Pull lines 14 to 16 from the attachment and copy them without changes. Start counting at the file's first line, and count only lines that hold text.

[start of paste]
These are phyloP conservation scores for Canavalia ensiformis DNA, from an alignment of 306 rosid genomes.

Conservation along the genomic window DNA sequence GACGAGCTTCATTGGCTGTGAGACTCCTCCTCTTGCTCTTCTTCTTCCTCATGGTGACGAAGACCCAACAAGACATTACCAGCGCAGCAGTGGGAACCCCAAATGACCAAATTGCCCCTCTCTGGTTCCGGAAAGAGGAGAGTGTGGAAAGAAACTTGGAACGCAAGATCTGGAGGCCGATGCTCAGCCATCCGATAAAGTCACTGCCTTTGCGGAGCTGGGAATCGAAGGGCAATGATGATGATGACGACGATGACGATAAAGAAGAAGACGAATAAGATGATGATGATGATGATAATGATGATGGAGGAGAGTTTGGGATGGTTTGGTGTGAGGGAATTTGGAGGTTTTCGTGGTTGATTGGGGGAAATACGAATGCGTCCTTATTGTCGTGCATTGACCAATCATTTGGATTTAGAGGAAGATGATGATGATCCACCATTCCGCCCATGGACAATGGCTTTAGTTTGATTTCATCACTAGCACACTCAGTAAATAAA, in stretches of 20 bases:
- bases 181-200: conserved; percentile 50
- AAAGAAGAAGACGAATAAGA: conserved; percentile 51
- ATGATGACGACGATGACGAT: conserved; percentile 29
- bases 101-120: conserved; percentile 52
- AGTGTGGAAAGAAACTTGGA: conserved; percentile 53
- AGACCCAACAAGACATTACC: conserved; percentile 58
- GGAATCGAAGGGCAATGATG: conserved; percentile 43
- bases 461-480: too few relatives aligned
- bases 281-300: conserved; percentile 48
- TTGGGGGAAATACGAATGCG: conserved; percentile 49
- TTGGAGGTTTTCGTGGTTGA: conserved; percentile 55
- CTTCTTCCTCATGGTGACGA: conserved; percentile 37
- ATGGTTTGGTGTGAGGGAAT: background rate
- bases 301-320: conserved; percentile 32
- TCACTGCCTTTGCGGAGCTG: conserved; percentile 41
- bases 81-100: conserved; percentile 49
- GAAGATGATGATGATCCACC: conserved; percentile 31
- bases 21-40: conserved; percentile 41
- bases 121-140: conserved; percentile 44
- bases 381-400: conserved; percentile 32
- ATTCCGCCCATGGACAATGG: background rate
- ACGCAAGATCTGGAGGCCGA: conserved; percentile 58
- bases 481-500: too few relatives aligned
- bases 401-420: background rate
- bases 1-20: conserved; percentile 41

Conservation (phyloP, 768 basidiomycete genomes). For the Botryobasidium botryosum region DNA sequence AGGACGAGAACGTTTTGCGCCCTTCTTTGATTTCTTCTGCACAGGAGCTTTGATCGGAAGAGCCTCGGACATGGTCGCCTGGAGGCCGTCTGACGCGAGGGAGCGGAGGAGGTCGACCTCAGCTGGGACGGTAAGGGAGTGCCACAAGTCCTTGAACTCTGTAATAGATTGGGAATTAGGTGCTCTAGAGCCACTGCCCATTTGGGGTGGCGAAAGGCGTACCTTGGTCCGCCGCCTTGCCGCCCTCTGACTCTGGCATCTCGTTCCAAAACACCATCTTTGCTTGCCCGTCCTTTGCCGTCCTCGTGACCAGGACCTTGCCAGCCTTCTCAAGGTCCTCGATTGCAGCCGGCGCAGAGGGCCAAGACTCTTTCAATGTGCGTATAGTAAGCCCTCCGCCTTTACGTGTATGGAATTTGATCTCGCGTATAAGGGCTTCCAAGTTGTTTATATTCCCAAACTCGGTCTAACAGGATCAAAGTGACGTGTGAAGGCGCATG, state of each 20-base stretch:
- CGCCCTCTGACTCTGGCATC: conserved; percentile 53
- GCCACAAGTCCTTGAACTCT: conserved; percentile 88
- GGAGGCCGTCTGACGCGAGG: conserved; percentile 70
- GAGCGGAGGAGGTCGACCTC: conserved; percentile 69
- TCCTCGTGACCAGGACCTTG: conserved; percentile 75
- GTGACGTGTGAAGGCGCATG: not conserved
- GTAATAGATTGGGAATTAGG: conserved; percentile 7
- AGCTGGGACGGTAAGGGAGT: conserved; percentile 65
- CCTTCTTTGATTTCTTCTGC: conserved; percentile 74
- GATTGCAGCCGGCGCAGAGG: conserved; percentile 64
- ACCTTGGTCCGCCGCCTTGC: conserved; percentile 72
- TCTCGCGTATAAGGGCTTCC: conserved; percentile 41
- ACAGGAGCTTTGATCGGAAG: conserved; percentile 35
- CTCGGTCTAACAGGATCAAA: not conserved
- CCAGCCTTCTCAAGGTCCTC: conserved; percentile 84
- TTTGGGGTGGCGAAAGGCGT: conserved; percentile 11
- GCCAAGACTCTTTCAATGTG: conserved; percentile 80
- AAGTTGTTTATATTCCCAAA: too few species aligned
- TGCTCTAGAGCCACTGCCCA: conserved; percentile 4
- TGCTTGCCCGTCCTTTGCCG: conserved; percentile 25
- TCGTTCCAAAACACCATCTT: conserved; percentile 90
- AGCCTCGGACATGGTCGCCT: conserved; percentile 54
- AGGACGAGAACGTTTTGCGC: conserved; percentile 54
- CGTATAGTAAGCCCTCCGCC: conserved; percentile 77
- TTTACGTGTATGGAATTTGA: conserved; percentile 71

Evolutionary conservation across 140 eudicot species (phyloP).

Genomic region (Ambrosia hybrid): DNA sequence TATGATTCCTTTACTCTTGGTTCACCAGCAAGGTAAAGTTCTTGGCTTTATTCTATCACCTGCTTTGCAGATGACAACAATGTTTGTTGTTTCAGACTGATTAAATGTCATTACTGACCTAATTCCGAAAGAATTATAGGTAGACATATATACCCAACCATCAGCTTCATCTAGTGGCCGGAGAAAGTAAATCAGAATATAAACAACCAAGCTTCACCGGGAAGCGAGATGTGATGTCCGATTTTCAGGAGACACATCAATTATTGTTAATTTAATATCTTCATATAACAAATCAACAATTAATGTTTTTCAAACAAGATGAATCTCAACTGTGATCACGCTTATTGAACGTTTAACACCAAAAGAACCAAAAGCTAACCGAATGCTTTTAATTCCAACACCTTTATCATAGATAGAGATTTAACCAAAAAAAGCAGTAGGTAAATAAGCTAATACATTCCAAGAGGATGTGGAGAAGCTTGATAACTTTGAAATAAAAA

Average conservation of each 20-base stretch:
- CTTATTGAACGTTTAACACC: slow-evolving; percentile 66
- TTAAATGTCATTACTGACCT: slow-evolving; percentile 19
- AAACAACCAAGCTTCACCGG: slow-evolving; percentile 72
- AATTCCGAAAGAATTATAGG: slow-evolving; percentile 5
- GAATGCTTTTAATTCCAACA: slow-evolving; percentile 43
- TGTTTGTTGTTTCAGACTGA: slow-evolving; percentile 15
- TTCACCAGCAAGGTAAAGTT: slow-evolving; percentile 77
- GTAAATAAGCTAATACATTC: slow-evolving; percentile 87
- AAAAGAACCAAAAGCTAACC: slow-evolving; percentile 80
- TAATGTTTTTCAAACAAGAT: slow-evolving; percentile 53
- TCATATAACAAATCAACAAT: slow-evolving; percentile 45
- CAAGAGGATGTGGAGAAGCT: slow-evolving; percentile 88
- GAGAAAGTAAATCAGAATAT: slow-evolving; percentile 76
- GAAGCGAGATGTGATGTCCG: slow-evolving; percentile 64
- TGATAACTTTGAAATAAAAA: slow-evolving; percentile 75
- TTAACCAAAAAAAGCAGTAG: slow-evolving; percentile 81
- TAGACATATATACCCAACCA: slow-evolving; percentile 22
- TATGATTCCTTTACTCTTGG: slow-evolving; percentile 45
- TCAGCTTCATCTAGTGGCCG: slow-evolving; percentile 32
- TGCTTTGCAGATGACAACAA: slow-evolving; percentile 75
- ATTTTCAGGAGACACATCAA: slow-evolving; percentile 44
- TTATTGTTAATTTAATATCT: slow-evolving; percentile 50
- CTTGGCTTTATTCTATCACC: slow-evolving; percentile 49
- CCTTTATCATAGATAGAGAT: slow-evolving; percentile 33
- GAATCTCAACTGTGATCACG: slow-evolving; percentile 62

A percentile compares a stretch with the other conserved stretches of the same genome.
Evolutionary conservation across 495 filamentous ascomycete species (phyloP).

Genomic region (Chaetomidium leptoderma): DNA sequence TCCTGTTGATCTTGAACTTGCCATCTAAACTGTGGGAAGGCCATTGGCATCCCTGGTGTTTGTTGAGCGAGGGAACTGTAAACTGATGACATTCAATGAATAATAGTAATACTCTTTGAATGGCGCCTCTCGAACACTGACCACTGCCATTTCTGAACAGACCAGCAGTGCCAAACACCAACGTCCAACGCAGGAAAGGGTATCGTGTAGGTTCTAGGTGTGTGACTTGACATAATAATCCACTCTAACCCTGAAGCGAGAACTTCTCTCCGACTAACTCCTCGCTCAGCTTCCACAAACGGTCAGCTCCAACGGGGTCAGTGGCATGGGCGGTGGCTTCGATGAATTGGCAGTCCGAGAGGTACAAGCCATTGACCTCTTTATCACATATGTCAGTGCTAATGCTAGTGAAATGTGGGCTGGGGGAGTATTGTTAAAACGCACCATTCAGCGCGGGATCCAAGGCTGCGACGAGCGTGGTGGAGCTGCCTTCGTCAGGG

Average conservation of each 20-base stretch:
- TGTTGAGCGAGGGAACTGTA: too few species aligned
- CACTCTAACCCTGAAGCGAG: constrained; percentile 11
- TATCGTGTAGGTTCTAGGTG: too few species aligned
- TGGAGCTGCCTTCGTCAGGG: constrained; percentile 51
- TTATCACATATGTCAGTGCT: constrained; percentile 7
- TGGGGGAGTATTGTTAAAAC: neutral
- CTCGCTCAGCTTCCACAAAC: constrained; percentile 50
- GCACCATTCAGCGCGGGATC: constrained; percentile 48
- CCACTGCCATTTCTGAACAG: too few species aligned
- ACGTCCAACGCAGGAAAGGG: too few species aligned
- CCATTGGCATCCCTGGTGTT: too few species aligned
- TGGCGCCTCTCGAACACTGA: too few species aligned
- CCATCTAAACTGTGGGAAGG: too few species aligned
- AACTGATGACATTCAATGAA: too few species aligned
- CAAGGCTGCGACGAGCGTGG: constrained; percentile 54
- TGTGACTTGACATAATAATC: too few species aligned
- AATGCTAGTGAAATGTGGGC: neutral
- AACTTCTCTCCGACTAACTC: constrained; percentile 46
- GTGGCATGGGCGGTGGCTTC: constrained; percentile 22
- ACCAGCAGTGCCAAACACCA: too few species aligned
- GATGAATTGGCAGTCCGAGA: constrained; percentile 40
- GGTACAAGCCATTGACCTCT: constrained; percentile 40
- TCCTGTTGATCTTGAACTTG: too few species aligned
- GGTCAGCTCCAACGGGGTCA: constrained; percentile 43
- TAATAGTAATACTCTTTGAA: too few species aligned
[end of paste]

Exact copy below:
- CTTCTTCCTCATGGTGACGA: conserved; percentile 37
- ATGGTTTGGTGTGAGGGAAT: background rate
- bases 301-320: conserved; percentile 32